Changes occurring in auditory cortex excitatory and inhibitory synapses during adolescence, or in disease, may impact auditory cortex function. Both excitation and inhibition in auditory cortex shape cortical responses to auditory stimuli (Hefti and Smith 2000; Wang et al. 2000; Wang et al. 2002; Wehr and Zador 2003; Kaur et al. 2005; Liu et al. 2007; Wu et al. 2008). One aspect of auditory processing in which the auditory cortex plays a role is the detection of silent gaps embedded in noise (Eggermont 1999, 2000; Kirby and Middlebrooks 2012). Detection of gap-in-noise stimuli can be assessed in rodents using a modified prepulse inhibition (PPI) of the acoustic startle response paradigm (gap-PPI; Turner et al. 2006; Fitch et al. 2008; Truong et al. 2012), which relies on the integrity of the primary auditory cortex (Ison et al. 1991; Bowen et al. 2003). Manipulating inhibitory and excitatory neuron activity in auditory cortex can enhance or attenuate gap-PPI in adult mice (Weible et al. 2014), which suggests that both excitatory and inhibitory synapses in auditory cortex contribute to gap-PPI. In addition, gap-PPI responses have been shown to increase during adolescence in rats (Friedman et al. 2004; Sun et al. 2008; Sun et al. 2011). Therefore, gap-PPI can be used a read-out of adolescent maturation of excitatory and inhibitory synapses in the rodent auditory cortex.
Abnormal adolescent neurodevelopment may contribute to auditory cortex excitatory and inhibitory synapse pathology and auditory processing deficits in individuals with schizophrenia. Although the molecular mechanisms regulating cortical synapse pruning during adolescence are largely unknown, promising candidates include factors involved in regulating dendritic spine stability and elimination (Tada and Sheng 2006). One such protein is kalirin, a guanine nucleotide exchange factor that is localized to spines and dendrites in the brain, and promotes dendritic spine stability and spine growth (Yoshihara et al. 2009). Mice with a global knockout (KO) of kalirin have an adolescent-onset deficit in frontal cortex spine density (Cahill et al. 2009). Thus, kalirin KO mice provide a way to model the effects of spine disruption on the trajectories of auditory cortex inhibitory synapse structure and auditory cortex function during adolescence.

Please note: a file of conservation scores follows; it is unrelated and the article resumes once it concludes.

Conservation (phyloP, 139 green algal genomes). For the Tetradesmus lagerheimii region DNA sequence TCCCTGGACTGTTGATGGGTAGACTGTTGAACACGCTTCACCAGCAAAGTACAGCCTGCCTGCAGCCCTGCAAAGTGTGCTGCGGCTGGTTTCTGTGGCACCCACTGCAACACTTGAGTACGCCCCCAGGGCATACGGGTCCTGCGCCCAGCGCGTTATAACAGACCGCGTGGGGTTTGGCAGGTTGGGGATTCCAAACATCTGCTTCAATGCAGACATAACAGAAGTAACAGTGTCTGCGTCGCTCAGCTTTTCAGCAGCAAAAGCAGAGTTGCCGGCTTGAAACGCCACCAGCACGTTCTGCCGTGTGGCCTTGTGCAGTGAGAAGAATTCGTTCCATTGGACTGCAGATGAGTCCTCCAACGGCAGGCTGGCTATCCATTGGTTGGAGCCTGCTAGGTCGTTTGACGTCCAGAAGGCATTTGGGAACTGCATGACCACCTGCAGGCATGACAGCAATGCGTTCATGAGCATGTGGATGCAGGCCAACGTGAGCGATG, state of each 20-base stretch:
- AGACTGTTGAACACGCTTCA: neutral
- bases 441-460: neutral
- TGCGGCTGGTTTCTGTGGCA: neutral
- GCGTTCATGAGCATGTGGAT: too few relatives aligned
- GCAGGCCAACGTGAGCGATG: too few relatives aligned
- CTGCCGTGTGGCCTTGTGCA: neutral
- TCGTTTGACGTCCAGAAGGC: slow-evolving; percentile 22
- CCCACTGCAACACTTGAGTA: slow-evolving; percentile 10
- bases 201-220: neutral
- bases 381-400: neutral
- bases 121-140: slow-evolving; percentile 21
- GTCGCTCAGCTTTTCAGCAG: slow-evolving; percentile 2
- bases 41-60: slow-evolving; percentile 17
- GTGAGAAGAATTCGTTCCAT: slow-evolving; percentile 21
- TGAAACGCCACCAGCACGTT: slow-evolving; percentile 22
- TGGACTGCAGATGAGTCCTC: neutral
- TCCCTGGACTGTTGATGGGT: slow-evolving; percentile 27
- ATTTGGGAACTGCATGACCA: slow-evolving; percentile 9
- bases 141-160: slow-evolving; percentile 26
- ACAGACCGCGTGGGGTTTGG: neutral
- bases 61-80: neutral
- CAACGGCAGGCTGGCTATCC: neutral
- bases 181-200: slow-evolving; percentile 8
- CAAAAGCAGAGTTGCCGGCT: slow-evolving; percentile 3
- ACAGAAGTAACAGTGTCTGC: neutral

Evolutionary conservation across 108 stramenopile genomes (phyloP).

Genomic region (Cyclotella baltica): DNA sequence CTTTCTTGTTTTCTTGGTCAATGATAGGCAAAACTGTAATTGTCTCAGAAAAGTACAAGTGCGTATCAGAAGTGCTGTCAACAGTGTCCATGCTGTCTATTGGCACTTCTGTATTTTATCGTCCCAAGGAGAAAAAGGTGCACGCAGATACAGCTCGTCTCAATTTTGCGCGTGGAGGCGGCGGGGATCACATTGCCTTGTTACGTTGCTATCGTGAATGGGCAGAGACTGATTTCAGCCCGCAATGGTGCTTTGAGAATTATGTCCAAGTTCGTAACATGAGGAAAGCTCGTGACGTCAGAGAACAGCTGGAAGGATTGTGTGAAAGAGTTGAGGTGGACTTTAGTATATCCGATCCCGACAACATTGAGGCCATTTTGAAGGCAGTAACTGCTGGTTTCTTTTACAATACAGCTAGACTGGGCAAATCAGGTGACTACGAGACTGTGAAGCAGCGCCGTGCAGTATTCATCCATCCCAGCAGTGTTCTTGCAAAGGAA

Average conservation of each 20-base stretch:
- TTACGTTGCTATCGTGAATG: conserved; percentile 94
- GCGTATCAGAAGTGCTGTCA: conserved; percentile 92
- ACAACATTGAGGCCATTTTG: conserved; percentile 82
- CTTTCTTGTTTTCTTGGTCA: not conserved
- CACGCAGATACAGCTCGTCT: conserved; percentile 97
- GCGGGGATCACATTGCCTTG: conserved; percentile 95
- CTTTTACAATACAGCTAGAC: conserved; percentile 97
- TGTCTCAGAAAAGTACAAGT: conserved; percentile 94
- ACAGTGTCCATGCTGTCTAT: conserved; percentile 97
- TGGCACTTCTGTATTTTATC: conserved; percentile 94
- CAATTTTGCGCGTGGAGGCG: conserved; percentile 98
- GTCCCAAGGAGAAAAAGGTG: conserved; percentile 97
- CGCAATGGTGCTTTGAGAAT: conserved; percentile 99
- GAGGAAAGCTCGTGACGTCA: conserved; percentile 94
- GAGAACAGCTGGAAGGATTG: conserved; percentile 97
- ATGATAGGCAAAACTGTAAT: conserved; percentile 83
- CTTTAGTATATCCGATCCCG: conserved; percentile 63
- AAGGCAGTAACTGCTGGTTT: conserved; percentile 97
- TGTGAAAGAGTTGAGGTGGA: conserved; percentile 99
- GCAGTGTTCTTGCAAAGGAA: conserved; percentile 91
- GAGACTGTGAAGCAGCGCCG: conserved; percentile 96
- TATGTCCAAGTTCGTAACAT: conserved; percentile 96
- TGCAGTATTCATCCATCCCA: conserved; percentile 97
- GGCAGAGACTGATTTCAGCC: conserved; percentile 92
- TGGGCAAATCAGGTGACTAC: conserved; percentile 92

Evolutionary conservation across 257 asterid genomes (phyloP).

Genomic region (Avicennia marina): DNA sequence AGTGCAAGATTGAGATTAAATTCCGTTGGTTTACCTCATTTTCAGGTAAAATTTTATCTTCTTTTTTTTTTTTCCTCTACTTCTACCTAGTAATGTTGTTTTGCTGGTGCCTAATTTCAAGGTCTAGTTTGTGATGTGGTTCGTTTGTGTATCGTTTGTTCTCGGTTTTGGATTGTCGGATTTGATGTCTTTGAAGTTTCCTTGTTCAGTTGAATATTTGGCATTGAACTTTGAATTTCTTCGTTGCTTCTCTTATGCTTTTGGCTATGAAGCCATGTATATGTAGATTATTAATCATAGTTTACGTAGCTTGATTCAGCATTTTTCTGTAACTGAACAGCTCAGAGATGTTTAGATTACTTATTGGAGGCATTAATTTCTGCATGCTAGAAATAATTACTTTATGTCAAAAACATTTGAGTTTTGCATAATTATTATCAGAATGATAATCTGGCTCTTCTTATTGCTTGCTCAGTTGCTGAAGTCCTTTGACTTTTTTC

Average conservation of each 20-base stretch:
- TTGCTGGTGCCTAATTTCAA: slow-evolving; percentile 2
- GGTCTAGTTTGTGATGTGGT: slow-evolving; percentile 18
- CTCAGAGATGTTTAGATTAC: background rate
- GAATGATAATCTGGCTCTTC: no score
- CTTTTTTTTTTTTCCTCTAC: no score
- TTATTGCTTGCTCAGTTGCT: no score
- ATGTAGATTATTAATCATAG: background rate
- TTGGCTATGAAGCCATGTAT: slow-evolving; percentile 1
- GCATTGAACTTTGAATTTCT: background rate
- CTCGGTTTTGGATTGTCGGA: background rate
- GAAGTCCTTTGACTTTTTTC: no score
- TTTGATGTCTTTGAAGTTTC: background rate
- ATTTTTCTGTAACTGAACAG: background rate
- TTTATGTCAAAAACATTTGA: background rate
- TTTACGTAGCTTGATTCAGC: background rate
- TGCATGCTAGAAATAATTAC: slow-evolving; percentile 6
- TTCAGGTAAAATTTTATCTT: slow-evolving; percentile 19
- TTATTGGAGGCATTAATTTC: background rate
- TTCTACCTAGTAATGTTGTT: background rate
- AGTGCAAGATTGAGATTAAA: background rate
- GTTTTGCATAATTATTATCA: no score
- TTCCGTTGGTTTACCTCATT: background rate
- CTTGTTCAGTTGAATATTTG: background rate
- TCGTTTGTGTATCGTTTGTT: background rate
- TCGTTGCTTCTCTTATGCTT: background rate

Here, we determined the developmental trajectories of excitatory and inhibitory synapse markers in auditory cortex between early adolescence and young adulthood in wild-type C57Bl/6NJ (WT) mice, and measured gap-PPI performance to evaluate auditory cortex function. We found that within-bouton GAD65 protein levels and numbers of GAD65-expressing boutons decreased between late adolescence and young adulthood, subsequent to the onset of dendritic spine pruning. Furthermore, we found that gap-PPI increased between early and late adolescence. However, in mice lacking the spine protein kalirin, there was no significant decrease in auditory cortex spine number between adolescence and young adulthood, and no significant changes in within-bouton GAD65 protein level and gap-PPI. These findings increase our understanding of adolescent developmental trajectories of excitatory and inhibitory synapse structure and function in the mouse auditory cortex, and illustrate how disrupted adolescent neurodevelopment could lead to excitatory and inhibitory synapse pathology and auditory processing deficits.
Materials and Methods